Santa Monica, CA again

20 June 2007

I adore Santa Monica! But the show there left me puzzling out what is hand-made today. When I first started selling textile art I puzzled this same question. I came to terms with what was in the market place and joined the community (more on the craft community later).
There were things in booths near mine that made me uncomfortable. One woman was selling silk scarves that she painted then pole wrapped– no shibori there. Just the look without the work.
Across from here a woman had prominently displayed scarves with shibori on them:
She told me that they were cotton viole and the shibori was done in Africa. Nice shibori, cheap labor.
The corner booth was occupied by Marla Duran of Project Runway fame.
She had ready-made shirts in rayon prints. Her clothes were probably sewn in the US.
No one can be expected to know all about every craft. The public used to rely a bit on the show jury to weed out the inappropriate stuff.
Questions that are rolling thru my head:
Are the show applications down that they have to accept these inappropriate crafts just to fill the show? I know some shows have a dirth of applications.
Is this all the public wants to pay for now, half made in the US crafts? I got endless new questions about starting with pleated fabric this time– why now not 10-15 years ago?
Now that our fashion industry is overseas, where are the small scale manufactures going to sell? Will these small scale manufactures flourish in this wide open field? Or will they need to be custom makers? Justin Limpus Parish say that most of her work now is custom mother-of-the-bride work.
Any thoughts?
A view from the Santa Monica Pier of the handicap accesible beach! There is hope to make it to the sea for all of our lives. Gotta love Santa Monica!


4 Responses to “Santa Monica, CA again”

  1. glennis Says:

    ok….some thoughts here.
    you said:
    “There were things in booths near mine that made me uncomfortable. One woman was selling silk scarves that she painted then pole wrapped– no shibori there. Just the look without the work.”
    I saw that booth too. I thought the pieces were beautiful. The fact that she applied the color separately from applying the texture made no real difference to me and less to the customer, I believe. She used a shibori technique, pole wrapping. That she used it in combination with painting makes it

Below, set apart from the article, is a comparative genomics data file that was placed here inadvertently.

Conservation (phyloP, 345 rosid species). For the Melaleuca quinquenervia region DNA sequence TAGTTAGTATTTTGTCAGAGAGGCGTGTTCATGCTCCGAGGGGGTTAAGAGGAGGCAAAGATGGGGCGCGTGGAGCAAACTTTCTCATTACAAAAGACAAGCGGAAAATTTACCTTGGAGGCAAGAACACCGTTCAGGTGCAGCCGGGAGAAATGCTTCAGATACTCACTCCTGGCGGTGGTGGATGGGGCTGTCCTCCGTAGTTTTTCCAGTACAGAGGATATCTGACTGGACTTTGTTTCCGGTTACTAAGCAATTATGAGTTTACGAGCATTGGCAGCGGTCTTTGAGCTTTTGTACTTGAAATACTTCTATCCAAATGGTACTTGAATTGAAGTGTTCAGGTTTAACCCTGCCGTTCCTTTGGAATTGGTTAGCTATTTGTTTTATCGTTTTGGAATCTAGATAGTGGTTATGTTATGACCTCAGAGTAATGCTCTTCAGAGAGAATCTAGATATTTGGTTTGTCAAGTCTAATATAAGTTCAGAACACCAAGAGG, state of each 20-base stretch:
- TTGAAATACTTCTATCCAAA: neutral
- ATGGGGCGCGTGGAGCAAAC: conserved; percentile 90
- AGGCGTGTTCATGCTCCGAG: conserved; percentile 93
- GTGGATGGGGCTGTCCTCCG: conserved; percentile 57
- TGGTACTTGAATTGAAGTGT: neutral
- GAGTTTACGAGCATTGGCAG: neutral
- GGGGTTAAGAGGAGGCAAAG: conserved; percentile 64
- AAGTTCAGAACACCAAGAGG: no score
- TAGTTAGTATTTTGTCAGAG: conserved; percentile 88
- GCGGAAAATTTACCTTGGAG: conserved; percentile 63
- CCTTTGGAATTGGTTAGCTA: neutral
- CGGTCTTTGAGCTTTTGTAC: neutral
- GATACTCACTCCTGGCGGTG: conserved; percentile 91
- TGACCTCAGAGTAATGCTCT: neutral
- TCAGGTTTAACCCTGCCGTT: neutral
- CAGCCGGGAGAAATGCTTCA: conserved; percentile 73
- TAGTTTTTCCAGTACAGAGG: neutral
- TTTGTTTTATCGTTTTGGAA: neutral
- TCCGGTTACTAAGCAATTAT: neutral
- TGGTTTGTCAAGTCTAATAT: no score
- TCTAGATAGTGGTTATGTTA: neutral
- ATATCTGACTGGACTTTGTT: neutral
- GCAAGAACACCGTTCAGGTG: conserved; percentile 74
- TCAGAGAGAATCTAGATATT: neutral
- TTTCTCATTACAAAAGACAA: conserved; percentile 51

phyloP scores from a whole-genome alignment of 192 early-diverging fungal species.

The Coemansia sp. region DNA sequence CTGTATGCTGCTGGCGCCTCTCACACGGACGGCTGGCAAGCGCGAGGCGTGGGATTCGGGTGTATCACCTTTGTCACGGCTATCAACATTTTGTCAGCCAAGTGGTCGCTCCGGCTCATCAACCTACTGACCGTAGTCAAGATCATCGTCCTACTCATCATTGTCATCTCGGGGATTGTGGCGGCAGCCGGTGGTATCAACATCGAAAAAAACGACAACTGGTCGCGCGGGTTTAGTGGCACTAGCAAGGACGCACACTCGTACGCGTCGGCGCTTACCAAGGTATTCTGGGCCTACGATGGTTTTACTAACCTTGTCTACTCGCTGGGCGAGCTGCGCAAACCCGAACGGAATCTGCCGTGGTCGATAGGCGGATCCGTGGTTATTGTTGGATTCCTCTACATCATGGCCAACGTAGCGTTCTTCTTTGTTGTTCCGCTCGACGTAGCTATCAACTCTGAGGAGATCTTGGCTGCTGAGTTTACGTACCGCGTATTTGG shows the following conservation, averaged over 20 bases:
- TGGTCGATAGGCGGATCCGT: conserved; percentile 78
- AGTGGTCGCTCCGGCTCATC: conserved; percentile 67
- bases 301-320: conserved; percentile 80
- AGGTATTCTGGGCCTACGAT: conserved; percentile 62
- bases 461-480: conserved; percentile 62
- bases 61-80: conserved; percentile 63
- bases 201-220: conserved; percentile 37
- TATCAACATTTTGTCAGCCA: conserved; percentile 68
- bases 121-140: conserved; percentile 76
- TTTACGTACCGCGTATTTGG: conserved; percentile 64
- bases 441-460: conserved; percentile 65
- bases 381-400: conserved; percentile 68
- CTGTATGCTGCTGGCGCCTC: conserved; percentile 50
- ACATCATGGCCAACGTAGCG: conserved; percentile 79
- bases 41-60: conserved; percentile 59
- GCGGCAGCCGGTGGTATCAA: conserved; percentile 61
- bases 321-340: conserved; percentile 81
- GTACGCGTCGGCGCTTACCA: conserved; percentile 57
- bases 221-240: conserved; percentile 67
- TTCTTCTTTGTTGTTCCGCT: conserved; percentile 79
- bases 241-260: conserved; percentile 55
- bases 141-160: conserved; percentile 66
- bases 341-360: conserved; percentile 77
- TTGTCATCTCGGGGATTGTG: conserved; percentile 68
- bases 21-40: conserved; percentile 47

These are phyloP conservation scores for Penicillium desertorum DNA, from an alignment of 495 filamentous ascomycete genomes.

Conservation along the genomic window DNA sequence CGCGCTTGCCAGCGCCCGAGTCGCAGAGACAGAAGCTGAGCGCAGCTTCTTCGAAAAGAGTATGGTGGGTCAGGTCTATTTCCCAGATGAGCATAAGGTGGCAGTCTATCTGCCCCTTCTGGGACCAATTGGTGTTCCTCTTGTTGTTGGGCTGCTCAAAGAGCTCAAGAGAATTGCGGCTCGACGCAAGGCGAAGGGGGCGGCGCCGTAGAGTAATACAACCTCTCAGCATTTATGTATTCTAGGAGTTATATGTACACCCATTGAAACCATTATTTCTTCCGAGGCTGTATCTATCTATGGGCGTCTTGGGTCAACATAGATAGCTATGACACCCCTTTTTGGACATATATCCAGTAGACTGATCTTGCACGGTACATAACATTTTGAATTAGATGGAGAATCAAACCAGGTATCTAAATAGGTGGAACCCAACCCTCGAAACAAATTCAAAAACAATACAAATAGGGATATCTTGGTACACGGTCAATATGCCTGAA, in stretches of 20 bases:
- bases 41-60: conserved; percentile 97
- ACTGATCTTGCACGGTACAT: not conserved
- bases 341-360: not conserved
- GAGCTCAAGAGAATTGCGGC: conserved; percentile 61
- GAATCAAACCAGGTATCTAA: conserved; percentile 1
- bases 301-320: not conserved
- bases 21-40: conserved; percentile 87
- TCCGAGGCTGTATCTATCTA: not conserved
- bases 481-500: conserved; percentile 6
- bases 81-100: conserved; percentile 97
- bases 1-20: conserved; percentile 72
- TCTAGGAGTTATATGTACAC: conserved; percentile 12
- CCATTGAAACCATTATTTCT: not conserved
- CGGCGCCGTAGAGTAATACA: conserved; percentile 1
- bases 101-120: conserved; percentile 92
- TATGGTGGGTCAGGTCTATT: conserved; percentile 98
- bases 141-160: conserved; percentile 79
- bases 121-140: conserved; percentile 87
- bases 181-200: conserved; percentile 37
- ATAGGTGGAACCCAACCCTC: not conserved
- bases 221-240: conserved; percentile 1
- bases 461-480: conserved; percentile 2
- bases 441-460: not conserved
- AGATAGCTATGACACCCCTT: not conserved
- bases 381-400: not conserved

non -traditional I suppose but is that what made you uncomfortable? I thought her booth looked very nice and she looked busy to me.
    Yes, shows ARE down. Too many, too expensive etc. Vendors competing for buyer’s dollars and show promoters selling booth space to make a profit. Sometimes I think the promoters are the only ones making a profit at some of these shows! We are all looking for low cost ways to get our product out there.
    you said:
    “Is this all the public wants to pay for now, half made in the US crafts?”
    Perhaps it is. Maybe it is all they can afford. Maybe they don’t know or can’t tell the difference. That wouldn’t surprise me. How would the public know the difference seeing as so much arts education has been purged from public schools? Since show organizers are the jury in many cases, they are really there to sell booths, not to educate the public.
    Regarding JLP and custom work:
    As artists and makers who make/have made making a life’s work, part of that is adapting to a changing world- kind of like “for better or worse….”. Finding and growing a niche market for your work is probably a good thing for work struggling to compete in a global economy. I can do things for a customer that someone on the other side of the world can’t do- such as quick turn around on a colorway, getting a sample overnighted for tomorrow’s catalog shoot, my response time is faster and I can personalize my interaction with the customer. Not something you will often find dealing with China etc.. there are other things as well. It does cost money so we are left mainly dealing with those that have a little extra to spend. At least for now… I don’t wish to be doing anything else though!
    (sorry this is so long…it also won’t format paragraphs..)


  2. glennis Says:

    just me again…. perhaps my comments seem odd to some. it would be nice to hear some other voices.. there are quite a number of people who read this blog that have visited my blog since i posted my comment. i guess people don’t want to comment. i wish i could hear some other perspectives….thanks for this post Karren.


  3. Karren Says:

    I guess I wasn’t clear about my objections to the woman with the pole wrapped scarves. My experience is that with another vendor selling articles that look the similar to mine, I split the sales with them, that is my sales go down maybe to half.
    I don’t think that the show organizer should have two so similar vendors in one show– neither one of them do well. They should chose one or the other. I think the shows are desparate to fill the spaces, but it is a short term gain and a long term loss. I won’t go again, I can’t afford to.


  4. glennis Says:

    got it- yes, i especially though it poor judgement to place your booths so close together.. almost next to each other! some shows are big enough to support multiple vendors of similar product, some not. one show i know will ask if there is a booth you prefer NOT to be located next to/across from! at ACRE all fiber related booths were together- but i think it is a little different at a wholesale show and everyones work was significantly different although many were making scarves.
    thanks for the explanation.


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